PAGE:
Today I am here doin a review of a Christmas TV show called Emmet Otter's Jug-Band Christmas. This show was based on a storybook by Russell and Lillian Hoban, and it was made by Jim Henson, who is the feller what made up the Muppets, and everbody in this show is some kind of Muppet or another. This show has been put out on DVD, but they ain't done it right. It was narrated by that Kermit The Frog, who was Mr. Jim Henson's alter-ego or some such, if you believe in that sort of thing, and the first part of it had old Kermit ridin down the road on a bicycle. But this DVD don't have that in it, and folks writin reviews on has made boocoo noise about this, so I am hopin that they will do one where all that's put back in. It's kinda somethin to see a frog ride a bicycle. You know since their legs is long they could probly get them up some good speed, but all that don't mean nothin until you actually see it.

The story of this show is that Emmet Otter is a little otter feller who lives in a place called Frogtown Hollow and is scrapin up a livin with his widowed Mama, doin odd jobs while she takes in sewin and laundry. Christmas is comin and it's lookin like Emmet and Ma ain't gonna have much celebration cause they can't afford no gifts, until they hear about a talent show in which first prize is fifty dollars. Both Ma Otter and Emmet want to enter the contest and win the money so's they can buy the other'n a nice present for Christmas, but they got to make some hard decisions. Ma needs to get herself some material for a dress, so she goes out and hocks Emmet's tool chest, while Emmet has got to put a hole in Ma's washtub to make a washtub bass so he can play in a jug band with his friends. It's a tough situation when you got to do such as that, and it ain't helpin that there's a gang of bad fellers from Riverbottom playin in the show too, or that Emmet and his band got to change oars in midstream when some other feller plays the song they're goin to play.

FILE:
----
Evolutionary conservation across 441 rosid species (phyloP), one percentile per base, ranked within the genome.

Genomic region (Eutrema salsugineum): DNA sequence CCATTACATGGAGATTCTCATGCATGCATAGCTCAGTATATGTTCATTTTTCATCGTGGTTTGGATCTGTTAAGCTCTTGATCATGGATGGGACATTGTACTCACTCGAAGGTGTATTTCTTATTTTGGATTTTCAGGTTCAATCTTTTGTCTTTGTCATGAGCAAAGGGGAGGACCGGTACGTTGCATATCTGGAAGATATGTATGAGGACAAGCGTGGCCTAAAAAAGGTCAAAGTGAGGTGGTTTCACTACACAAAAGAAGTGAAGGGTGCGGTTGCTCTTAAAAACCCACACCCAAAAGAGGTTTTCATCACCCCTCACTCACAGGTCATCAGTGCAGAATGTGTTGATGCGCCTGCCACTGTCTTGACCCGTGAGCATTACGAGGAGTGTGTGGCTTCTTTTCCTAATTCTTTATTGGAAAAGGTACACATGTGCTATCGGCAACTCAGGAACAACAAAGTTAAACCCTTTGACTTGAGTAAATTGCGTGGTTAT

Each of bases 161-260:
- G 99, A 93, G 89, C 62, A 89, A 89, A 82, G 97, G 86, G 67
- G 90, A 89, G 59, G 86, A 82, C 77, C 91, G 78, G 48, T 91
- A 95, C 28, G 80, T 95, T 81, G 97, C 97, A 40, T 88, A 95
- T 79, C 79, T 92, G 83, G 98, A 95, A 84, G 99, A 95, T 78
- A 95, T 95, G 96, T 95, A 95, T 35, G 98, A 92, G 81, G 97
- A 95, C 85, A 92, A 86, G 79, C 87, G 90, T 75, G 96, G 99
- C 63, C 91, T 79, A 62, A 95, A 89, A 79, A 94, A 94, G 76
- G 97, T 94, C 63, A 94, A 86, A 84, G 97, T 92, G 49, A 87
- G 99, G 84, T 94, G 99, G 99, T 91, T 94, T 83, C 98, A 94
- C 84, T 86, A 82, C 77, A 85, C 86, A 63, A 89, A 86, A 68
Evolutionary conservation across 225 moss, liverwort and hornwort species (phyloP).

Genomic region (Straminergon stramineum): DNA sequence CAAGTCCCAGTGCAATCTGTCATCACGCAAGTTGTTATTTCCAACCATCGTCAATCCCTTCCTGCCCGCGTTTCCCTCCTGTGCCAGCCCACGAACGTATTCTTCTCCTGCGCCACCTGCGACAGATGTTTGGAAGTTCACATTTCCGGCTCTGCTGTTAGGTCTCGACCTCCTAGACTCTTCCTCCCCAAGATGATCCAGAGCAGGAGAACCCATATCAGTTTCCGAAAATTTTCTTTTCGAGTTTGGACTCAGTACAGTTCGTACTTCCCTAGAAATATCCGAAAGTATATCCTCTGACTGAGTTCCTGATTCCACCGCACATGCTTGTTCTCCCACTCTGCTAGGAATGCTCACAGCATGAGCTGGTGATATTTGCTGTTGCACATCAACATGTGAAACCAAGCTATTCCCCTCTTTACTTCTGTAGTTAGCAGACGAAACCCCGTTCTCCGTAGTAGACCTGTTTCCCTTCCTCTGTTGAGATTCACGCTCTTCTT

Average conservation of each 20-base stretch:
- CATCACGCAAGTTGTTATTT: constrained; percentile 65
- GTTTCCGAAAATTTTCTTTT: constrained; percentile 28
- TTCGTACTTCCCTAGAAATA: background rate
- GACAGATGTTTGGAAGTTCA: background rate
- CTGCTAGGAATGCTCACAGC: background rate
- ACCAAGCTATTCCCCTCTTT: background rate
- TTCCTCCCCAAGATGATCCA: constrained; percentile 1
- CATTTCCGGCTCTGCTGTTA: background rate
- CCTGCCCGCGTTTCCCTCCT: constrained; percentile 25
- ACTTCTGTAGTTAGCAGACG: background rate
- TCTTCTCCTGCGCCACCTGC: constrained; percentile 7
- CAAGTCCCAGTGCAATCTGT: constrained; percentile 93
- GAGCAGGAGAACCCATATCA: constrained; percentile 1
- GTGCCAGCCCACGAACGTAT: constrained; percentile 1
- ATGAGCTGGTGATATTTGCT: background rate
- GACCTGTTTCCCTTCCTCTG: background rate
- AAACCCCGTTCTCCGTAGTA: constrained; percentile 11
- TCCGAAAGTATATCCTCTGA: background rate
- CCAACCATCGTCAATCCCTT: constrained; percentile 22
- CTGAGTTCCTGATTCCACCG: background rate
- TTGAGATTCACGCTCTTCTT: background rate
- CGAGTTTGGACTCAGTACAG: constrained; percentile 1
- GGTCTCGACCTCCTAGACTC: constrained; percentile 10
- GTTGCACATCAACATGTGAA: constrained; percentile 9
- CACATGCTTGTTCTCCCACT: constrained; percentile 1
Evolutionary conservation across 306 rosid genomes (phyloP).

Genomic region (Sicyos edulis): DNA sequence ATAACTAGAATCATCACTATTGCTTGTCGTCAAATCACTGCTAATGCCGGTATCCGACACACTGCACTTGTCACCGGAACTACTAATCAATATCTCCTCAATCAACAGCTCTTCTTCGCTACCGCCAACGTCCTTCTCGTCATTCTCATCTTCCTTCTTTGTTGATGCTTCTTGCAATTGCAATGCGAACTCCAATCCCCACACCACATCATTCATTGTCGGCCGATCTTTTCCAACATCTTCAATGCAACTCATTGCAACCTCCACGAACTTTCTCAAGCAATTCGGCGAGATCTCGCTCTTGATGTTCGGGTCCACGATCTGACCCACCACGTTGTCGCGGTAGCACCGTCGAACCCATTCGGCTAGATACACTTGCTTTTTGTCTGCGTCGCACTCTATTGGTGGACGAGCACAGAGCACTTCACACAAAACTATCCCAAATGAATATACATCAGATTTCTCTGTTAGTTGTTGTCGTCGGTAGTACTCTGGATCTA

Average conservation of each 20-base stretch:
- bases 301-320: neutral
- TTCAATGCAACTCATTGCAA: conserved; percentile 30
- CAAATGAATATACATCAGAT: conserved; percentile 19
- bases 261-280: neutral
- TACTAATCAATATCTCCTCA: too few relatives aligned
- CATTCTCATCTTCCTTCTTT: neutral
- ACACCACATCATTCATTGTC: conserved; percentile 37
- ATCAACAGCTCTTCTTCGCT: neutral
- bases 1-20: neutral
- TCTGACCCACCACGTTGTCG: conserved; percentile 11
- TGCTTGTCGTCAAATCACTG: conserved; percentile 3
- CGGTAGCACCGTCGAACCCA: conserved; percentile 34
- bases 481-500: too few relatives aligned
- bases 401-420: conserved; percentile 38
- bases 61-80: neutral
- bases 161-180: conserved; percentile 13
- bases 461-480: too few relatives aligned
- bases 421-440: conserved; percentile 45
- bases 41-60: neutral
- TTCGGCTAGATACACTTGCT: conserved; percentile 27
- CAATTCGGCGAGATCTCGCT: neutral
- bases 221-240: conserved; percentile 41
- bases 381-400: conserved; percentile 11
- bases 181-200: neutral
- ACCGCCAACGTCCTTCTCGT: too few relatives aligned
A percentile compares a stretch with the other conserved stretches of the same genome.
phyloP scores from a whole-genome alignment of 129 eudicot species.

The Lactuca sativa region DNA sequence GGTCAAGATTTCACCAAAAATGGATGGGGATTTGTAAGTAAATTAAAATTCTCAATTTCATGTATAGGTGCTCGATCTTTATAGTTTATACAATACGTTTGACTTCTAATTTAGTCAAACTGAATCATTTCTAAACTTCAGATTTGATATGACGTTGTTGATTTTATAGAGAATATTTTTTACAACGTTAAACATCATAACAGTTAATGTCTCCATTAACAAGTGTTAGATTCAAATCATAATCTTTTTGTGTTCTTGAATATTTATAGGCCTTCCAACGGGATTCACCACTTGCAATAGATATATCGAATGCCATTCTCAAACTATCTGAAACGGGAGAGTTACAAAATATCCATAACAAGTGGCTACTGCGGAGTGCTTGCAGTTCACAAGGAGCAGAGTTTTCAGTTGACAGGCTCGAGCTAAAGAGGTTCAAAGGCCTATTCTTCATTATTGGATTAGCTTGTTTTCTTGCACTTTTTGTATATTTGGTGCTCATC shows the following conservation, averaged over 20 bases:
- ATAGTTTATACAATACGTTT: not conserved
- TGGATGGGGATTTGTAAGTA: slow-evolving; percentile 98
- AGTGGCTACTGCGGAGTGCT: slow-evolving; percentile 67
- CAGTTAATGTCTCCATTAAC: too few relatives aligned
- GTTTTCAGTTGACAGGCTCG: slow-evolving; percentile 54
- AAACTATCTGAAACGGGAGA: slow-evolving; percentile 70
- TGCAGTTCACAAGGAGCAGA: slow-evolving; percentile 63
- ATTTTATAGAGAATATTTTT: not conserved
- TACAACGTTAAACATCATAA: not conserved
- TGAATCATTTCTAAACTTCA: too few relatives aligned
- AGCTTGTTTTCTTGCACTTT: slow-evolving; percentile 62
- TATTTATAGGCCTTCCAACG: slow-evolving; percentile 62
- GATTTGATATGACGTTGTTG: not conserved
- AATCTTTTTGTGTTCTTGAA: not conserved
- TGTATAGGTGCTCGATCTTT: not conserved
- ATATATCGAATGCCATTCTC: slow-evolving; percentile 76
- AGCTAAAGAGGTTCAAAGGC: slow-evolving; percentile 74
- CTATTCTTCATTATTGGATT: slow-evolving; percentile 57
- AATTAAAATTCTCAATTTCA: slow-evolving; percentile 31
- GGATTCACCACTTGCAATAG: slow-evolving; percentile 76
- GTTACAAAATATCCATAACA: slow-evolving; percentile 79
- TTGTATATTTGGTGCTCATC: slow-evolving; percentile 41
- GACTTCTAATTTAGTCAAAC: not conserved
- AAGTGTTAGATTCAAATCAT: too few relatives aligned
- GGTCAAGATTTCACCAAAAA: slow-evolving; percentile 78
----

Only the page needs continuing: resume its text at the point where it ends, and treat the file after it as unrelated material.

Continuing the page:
Now, I know this don't sound like no pick-me-up show, but it got an uncommon happy endin, so I am thinkin that it is a good Christmas show. Both Ma and Emmet are tryin to do somethin nice for the other, so that is all right cause that is in the Christmas spirit, but it's still
kinda hard to watch when Emmet puts a hole in that washtub. The music for the show was writ by Paul Williams, who is a singin and songwritin type feller. The sets and scenery on this show is really somethin to see, and there's all kind of Muppet puppetry goin on, from regular old Muppets to some Muppets up on strings, and most of the other fellers who are always workin with Mr. Jim Henson are here. All in all, even if this DVD done been cut up, what is here is a crackerjack and I am thinkin it is nice for Christmas, but since it ain't got the frog ridin the bicycle, you might want to try to get it as cheap as you can.

So I am done here, and hopin you will turn up tomorrow for the next MonsterGrrls' 25 Days Of Christmas, cause we are doin first one thing and then another just like we was round Halloween time. Blessed be to you all, and Happy Holidays!

Petronella Nightshade